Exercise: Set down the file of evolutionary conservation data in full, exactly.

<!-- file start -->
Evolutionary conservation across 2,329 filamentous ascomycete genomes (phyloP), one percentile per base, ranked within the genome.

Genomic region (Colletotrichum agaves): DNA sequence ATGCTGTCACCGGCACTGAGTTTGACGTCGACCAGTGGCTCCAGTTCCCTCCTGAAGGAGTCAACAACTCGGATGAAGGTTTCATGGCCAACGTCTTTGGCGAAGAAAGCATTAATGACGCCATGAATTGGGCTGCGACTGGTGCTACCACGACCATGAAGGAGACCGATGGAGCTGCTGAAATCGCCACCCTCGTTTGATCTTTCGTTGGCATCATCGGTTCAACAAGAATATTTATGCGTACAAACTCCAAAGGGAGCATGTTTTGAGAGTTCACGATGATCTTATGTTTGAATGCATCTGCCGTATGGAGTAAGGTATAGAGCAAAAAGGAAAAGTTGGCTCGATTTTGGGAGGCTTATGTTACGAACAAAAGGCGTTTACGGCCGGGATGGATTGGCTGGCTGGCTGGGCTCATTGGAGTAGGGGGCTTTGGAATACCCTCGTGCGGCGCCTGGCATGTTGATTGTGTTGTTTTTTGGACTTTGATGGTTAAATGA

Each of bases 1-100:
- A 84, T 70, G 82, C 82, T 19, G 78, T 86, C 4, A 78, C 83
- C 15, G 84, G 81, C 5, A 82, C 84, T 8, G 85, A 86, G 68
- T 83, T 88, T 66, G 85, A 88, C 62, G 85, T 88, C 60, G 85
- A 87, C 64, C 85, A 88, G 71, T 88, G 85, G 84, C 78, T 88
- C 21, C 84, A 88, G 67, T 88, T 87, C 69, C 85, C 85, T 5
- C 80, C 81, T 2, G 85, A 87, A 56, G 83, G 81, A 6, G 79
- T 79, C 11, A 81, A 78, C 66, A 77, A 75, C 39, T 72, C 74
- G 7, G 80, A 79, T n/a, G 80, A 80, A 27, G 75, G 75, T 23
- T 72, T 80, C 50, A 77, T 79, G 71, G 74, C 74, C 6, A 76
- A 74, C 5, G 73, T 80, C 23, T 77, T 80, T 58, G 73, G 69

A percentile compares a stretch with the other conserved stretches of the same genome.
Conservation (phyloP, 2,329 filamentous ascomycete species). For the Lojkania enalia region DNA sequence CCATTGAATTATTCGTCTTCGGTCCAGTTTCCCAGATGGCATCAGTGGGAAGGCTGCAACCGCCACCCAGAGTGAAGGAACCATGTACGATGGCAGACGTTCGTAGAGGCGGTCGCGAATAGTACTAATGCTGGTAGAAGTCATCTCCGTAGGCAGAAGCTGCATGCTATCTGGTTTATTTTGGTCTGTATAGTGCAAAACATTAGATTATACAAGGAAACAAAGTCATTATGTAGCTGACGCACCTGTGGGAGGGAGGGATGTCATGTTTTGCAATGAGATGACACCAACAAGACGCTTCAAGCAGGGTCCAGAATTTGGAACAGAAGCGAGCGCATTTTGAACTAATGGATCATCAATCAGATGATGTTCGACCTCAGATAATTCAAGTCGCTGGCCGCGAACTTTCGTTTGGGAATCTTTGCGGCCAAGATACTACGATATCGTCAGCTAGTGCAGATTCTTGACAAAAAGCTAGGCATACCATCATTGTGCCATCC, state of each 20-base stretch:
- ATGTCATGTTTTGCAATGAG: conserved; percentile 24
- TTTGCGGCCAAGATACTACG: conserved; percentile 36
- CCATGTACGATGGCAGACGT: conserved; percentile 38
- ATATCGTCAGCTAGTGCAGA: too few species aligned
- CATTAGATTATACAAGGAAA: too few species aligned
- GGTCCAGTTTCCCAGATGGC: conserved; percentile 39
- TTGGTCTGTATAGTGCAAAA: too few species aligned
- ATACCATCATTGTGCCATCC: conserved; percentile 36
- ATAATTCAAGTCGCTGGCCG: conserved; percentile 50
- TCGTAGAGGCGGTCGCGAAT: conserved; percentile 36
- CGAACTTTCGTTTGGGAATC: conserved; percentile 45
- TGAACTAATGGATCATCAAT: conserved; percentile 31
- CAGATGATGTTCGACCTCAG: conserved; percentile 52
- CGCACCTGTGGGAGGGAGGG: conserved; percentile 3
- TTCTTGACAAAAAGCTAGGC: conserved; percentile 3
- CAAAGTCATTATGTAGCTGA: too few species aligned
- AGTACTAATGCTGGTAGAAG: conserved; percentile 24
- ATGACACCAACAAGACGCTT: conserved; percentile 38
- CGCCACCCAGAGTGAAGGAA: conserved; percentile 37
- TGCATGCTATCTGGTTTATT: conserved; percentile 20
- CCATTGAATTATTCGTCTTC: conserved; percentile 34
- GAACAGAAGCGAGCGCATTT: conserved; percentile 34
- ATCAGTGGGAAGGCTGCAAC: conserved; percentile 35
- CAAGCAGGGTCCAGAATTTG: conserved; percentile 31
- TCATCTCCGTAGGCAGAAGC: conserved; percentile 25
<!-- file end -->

Evolutionary conservation across 2,329 filamentous ascomycete genomes (phyloP), one percentile per base, ranked within the genome.

Genomic region (Colletotrichum agaves): DNA sequence ATGCTGTCACCGGCACTGAGTTTGACGTCGACCAGTGGCTCCAGTTCCCTCCTGAAGGAGTCAACAACTCGGATGAAGGTTTCATGGCCAACGTCTTTGGCGAAGAAAGCATTAATGACGCCATGAATTGGGCTGCGACTGGTGCTACCACGACCATGAAGGAGACCGATGGAGCTGCTGAAATCGCCACCCTCGTTTGATCTTTCGTTGGCATCATCGGTTCAACAAGAATATTTATGCGTACAAACTCCAAAGGGAGCATGTTTTGAGAGTTCACGATGATCTTATGTTTGAATGCATCTGCCGTATGGAGTAAGGTATAGAGCAAAAAGGAAAAGTTGGCTCGATTTTGGGAGGCTTATGTTACGAACAAAAGGCGTTTACGGCCGGGATGGATTGGCTGGCTGGCTGGGCTCATTGGAGTAGGGGGCTTTGGAATACCCTCGTGCGGCGCCTGGCATGTTGATTGTGTTGTTTTTTGGACTTTGATGGTTAAATGA

Each of bases 1-100:
- A 84, T 70, G 82, C 82, T 19, G 78, T 86, C 4, A 78, C 83
- C 15, G 84, G 81, C 5, A 82, C 84, T 8, G 85, A 86, G 68
- T 83, T 88, T 66, G 85, A 88, C 62, G 85, T 88, C 60, G 85
- A 87, C 64, C 85, A 88, G 71, T 88, G 85, G 84, C 78, T 88
- C 21, C 84, A 88, G 67, T 88, T 87, C 69, C 85, C 85, T 5
- C 80, C 81, T 2, G 85, A 87, A 56, G 83, G 81, A 6, G 79
- T 79, C 11, A 81, A 78, C 66, A 77, A 75, C 39, T 72, C 74
- G 7, G 80, A 79, T n/a, G 80, A 80, A 27, G 75, G 75, T 23
- T 72, T 80, C 50, A 77, T 79, G 71, G 74, C 74, C 6, A 76
- A 74, C 5, G 73, T 80, C 23, T 77, T 80, T 58, G 73, G 69

A percentile compares a stretch with the other conserved stretches of the same genome.
Conservation (phyloP, 2,329 filamentous ascomycete species). For the Lojkania enalia region DNA sequence CCATTGAATTATTCGTCTTCGGTCCAGTTTCCCAGATGGCATCAGTGGGAAGGCTGCAACCGCCACCCAGAGTGAAGGAACCATGTACGATGGCAGACGTTCGTAGAGGCGGTCGCGAATAGTACTAATGCTGGTAGAAGTCATCTCCGTAGGCAGAAGCTGCATGCTATCTGGTTTATTTTGGTCTGTATAGTGCAAAACATTAGATTATACAAGGAAACAAAGTCATTATGTAGCTGACGCACCTGTGGGAGGGAGGGATGTCATGTTTTGCAATGAGATGACACCAACAAGACGCTTCAAGCAGGGTCCAGAATTTGGAACAGAAGCGAGCGCATTTTGAACTAATGGATCATCAATCAGATGATGTTCGACCTCAGATAATTCAAGTCGCTGGCCGCGAACTTTCGTTTGGGAATCTTTGCGGCCAAGATACTACGATATCGTCAGCTAGTGCAGATTCTTGACAAAAAGCTAGGCATACCATCATTGTGCCATCC, state of each 20-base stretch:
- ATGTCATGTTTTGCAATGAG: conserved; percentile 24
- TTTGCGGCCAAGATACTACG: conserved; percentile 36
- CCATGTACGATGGCAGACGT: conserved; percentile 38
- ATATCGTCAGCTAGTGCAGA: too few species aligned
- CATTAGATTATACAAGGAAA: too few species aligned
- GGTCCAGTTTCCCAGATGGC: conserved; percentile 39
- TTGGTCTGTATAGTGCAAAA: too few species aligned
- ATACCATCATTGTGCCATCC: conserved; percentile 36
- ATAATTCAAGTCGCTGGCCG: conserved; percentile 50
- TCGTAGAGGCGGTCGCGAAT: conserved; percentile 36
- CGAACTTTCGTTTGGGAATC: conserved; percentile 45
- TGAACTAATGGATCATCAAT: conserved; percentile 31
- CAGATGATGTTCGACCTCAG: conserved; percentile 52
- CGCACCTGTGGGAGGGAGGG: conserved; percentile 3
- TTCTTGACAAAAAGCTAGGC: conserved; percentile 3
- CAAAGTCATTATGTAGCTGA: too few species aligned
- AGTACTAATGCTGGTAGAAG: conserved; percentile 24
- ATGACACCAACAAGACGCTT: conserved; percentile 38
- CGCCACCCAGAGTGAAGGAA: conserved; percentile 37
- TGCATGCTATCTGGTTTATT: conserved; percentile 20
- CCATTGAATTATTCGTCTTC: conserved; percentile 34
- GAACAGAAGCGAGCGCATTT: conserved; percentile 34
- ATCAGTGGGAAGGCTGCAAC: conserved; percentile 35
- CAAGCAGGGTCCAGAATTTG: conserved; percentile 31
- TCATCTCCGTAGGCAGAAGC: conserved; percentile 25